Across the evening sky
All the birds are leaving
But how can they know
It’s time for them to go?
Before the winter fire
I will still be dreaming
I have no thoughts of time
For who knows where the time goes
Who knows where the time goes?-Sandy Denny, 1967
Just 20 years old when she wrote those words, Sandy Denny seemed wise well beyond her days, as if the spirit of the ages had been channeled through someone who couldn’t possibly have gathered the life experience to make such poignant observations about the earth’s never-ending rotation. Underscoring the irony is the fact that Denny died from a fall down a flight of stairs 11 years later, leaving this world long before it was time for her to go.
But the song lives on.
September brought a rare and unexpected treasure to the record racks in the form of The Longest Train, the first new album from Charlie Louvin in seven years. As a member of the Louvin Brothers, whose close harmonies and memorable songwriting during the 1950s and early ’60s made them one of the most accomplished and influential duos of their era, Charlie has earned an esteemed place in country music history. His brother Ira died in a car wreck in 1965, shortly after the two had stopped performing together. Charlie, now 69, has remained active, recording occasional solo albums and still appearing regularly at the Grand Ole Opry.
The Longest Train is a welcome return to the recorded form for Louvin, and an interesting pairing of his talents with a younger generation of accompanists. Produced by English singer-songwriter Julian Dawson, the album features a backing band highlighted by renowned guitarists Steuart Smith and Barry Tashian, plus harmony vocals by the likes of Rosie Flores, Katy Moffatt and Jim Lauderdale. The contents include half a dozen songs from the Louvin Brothers’ heyday, as well as three written by Dawson (perhaps a bit overly indulgent on the producer’s part, as these are generally the disc’s weakest tracks).
But the real highlight is a trio of songs — “I Wanna Die Young (At A Very Old Age)”, “Turn Around”, and Denny’s “Who Knows Where The Time Goes” — that seem ideally suited to an artist who has seen the birds leaving and the seasons changing often enough to have no thoughts of time. (It seems particularly fitting that Denny’s song answers the title of the Louvin Brothers’ classic “When I Stop Dreaming” with the lyric, “I will still be dreaming.”)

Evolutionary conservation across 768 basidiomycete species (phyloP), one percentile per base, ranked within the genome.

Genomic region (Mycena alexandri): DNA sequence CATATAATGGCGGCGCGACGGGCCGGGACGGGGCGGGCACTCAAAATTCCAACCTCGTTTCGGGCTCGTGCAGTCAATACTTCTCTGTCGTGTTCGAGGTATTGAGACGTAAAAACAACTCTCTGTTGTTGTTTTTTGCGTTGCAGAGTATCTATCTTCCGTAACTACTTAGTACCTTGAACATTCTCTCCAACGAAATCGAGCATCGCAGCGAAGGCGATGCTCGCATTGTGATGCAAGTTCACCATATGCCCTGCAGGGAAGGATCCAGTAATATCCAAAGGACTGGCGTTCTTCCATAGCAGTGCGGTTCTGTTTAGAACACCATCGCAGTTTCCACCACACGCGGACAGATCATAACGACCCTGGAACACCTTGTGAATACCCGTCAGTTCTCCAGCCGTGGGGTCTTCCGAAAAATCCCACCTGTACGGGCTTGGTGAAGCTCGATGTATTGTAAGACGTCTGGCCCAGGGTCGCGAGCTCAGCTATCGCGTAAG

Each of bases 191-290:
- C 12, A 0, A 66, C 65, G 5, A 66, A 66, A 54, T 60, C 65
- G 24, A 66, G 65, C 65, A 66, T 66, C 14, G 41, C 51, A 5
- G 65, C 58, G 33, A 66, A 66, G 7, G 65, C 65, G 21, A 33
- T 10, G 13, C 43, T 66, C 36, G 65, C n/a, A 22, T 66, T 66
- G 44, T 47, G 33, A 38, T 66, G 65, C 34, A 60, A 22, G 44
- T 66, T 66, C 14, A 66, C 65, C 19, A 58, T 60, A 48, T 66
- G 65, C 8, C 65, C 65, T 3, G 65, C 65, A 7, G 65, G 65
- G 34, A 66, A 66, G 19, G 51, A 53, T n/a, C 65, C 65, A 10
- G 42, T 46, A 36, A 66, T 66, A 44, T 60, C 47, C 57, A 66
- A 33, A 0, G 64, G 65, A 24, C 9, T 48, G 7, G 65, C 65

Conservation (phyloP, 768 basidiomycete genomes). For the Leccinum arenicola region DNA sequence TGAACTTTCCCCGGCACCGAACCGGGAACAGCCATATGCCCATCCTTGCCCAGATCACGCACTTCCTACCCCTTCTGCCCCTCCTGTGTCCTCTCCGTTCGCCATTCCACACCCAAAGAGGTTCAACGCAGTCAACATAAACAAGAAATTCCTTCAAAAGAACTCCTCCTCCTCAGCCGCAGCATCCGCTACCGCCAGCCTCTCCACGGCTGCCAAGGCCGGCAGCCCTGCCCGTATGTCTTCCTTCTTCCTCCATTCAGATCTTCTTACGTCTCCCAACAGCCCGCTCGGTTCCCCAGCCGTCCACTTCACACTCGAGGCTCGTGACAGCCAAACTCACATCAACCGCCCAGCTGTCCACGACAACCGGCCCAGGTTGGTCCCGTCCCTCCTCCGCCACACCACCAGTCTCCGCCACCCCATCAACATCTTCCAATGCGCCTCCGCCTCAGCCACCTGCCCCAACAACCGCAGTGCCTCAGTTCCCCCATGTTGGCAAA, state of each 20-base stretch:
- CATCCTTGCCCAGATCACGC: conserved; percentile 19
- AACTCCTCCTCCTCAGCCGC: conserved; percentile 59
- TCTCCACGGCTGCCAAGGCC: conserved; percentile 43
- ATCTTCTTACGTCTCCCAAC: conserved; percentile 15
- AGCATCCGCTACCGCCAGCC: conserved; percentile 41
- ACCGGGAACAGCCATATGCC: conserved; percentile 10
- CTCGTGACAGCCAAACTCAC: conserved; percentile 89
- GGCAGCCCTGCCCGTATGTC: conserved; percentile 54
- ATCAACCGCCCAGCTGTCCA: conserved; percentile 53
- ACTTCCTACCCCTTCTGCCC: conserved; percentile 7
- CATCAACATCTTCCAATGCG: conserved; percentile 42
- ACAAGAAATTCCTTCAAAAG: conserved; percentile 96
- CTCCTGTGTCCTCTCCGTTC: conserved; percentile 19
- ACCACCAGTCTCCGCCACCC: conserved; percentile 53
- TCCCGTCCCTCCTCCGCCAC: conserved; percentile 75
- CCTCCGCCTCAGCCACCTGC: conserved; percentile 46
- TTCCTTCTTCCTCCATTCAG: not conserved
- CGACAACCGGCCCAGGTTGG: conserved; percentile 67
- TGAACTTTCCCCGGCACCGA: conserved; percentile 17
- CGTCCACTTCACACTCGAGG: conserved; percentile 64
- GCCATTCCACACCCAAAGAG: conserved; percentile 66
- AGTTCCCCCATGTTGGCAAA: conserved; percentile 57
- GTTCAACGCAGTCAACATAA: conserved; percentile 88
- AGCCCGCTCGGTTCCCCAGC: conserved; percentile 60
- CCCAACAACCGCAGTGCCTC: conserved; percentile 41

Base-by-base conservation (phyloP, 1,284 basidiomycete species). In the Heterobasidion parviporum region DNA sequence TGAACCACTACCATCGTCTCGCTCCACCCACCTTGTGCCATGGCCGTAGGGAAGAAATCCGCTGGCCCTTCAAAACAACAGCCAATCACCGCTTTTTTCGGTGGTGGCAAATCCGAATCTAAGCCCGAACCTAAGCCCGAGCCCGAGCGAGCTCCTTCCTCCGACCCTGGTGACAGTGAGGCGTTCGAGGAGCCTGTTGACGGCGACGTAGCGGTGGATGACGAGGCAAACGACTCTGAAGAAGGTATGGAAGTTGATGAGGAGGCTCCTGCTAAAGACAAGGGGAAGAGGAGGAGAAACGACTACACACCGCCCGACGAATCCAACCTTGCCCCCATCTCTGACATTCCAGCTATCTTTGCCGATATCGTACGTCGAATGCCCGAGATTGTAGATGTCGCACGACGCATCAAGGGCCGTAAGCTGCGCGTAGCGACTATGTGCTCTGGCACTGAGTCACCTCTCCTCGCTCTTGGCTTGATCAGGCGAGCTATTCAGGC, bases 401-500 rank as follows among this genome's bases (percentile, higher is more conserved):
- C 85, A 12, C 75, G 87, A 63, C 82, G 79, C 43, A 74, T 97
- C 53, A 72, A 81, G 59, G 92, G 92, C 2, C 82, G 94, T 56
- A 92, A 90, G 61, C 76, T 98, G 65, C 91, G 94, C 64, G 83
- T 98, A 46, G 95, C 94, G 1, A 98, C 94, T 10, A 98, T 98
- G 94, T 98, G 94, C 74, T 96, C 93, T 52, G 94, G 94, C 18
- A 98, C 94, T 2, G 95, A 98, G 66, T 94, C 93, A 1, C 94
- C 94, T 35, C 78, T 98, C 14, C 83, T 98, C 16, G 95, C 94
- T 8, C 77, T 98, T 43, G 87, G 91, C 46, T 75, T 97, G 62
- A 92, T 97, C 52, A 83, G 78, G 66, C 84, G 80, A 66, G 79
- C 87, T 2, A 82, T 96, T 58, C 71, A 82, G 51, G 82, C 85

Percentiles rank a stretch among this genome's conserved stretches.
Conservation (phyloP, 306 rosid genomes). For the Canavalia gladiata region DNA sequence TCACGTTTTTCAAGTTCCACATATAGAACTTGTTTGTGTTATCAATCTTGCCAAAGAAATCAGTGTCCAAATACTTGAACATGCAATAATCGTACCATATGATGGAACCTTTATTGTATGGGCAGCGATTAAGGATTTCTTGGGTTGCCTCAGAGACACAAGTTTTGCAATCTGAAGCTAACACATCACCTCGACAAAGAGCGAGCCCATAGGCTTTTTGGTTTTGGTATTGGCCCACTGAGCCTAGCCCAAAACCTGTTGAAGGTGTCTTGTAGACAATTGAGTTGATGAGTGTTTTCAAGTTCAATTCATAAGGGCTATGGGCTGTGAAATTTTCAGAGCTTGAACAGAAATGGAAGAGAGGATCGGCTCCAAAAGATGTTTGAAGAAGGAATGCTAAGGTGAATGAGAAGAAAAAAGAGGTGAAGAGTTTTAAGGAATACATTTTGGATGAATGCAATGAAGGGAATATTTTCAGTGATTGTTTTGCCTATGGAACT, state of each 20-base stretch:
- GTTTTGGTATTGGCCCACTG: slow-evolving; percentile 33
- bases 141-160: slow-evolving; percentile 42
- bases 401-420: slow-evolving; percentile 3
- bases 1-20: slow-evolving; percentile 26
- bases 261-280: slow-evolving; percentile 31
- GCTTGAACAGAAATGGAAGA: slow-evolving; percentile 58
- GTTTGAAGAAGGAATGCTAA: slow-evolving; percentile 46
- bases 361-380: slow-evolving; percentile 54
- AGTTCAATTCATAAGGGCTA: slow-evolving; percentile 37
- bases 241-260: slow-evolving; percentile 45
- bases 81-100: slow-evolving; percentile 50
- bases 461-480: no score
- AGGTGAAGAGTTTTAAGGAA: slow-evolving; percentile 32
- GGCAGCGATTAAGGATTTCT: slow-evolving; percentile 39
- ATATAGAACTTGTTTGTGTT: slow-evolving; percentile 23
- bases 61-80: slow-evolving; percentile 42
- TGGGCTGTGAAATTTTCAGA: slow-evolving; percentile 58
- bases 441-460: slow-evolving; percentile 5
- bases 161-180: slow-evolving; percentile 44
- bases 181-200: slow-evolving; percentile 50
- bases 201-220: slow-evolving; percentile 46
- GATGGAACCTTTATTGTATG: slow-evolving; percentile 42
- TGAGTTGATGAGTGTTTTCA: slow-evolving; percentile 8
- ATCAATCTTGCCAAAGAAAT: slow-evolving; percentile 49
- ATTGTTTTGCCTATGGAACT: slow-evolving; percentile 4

“I love what the song says,” Louvin said in a telephone interview from his home in Wartrace, Tennessee, in early October. “I’ve often wondered how do the birds know when it’s time to go. The fickle friends [another lyric in the song], I can understand that — when the food and booze is gone, they leave. But the birds is another story.”
Ironically, Louvin wasn’t familiar with the tune when Dawson first suggested they record it, despite the fact that it was the title track of one of Judy Collins’ better-known albums in the late ’60s (in addition to appearing on a Fairport Convention album during Denny’s tenure with that band).
“Julian gave me a record, I think it was Judy Collins,” Louvin recalled, “and I couldn’t understand what she was sayin’. So three or four different times I faxed Julian in London and told him, ‘Julian, I need the words on that song, I can’t even figure out what she’s sayin’, and I need the words before I can learn the melody.’ So the day that he came in [to Nashville], and we were going to record that evening, he brought the words with him. So I said, ‘Well, I’ll tell you what, it’s an odd song, it don’t lend itself to the kind of music I’ve been doing.’ I said, ‘Julian, you go ahead and put your voice on this rough soundtrack, and let me take it home, with the words, and tomorrow I’ll see if I can record mine.’ And that’s kind of the way it happened. But it’s like an easy-listening song; it’s not a Charlie Louvin-style song.”
Indeed — and that’s one of the reasons it comes across as such a revelation, with Louvin’s weathered-and-worn yet still special voice providing the soul and spirit that Denny’s words seemed to call for in the first place, at last fully realized three decades hence. It’s intriguing, however, to hear Louvin refer to it as “an easy-listening song,” given that Denny is considered one of the primary figures in British folk-rock. A similar situation surfaces later when we’re discussing Texas country singer/yodeler Don Walser, with whom Louvin was scheduled to play a show at the Broken Spoke in Austin later in October. “He sings a fine two-step song,” Louvin said. “If I were to go out dancin’, I’d like to go where Don was playing, but I’d have to set out three-fourths of the tunes because it was rock ‘n’ roll.” Don Walser — rock ‘n’ roll? Well, there’s an observation you don’t hear every day.
Louvin’s uncommon perspective in both of these instances simply reveals that he’s from a different era, when “rock ‘n’ roll” or “easy listening” or “country” may have carried very different meanings than they do today. It also points out the shortcomings of genre tags as a way of describing or categorizing music; how else to explain a classic country artist such as Louvin being covered in a magazine devoted to “alternative country”? (Whatever that is.)
Of course, much of the reason classic country artists are more likely to be discussed in alternative avenues nowadays is because the powers-that-be in modern-day Nashville no longer dance with those who brung ‘em. “If I had a big truck, I could round up a truckload of good artists who have made the record companies millions, but do not have a label in this town today,” Louvin says. He knows whereof he speaks, as he was in the same boat (er, truck) until Dawson convinced the folks at Watermelon, an Austin-based indie, to sign Louvin.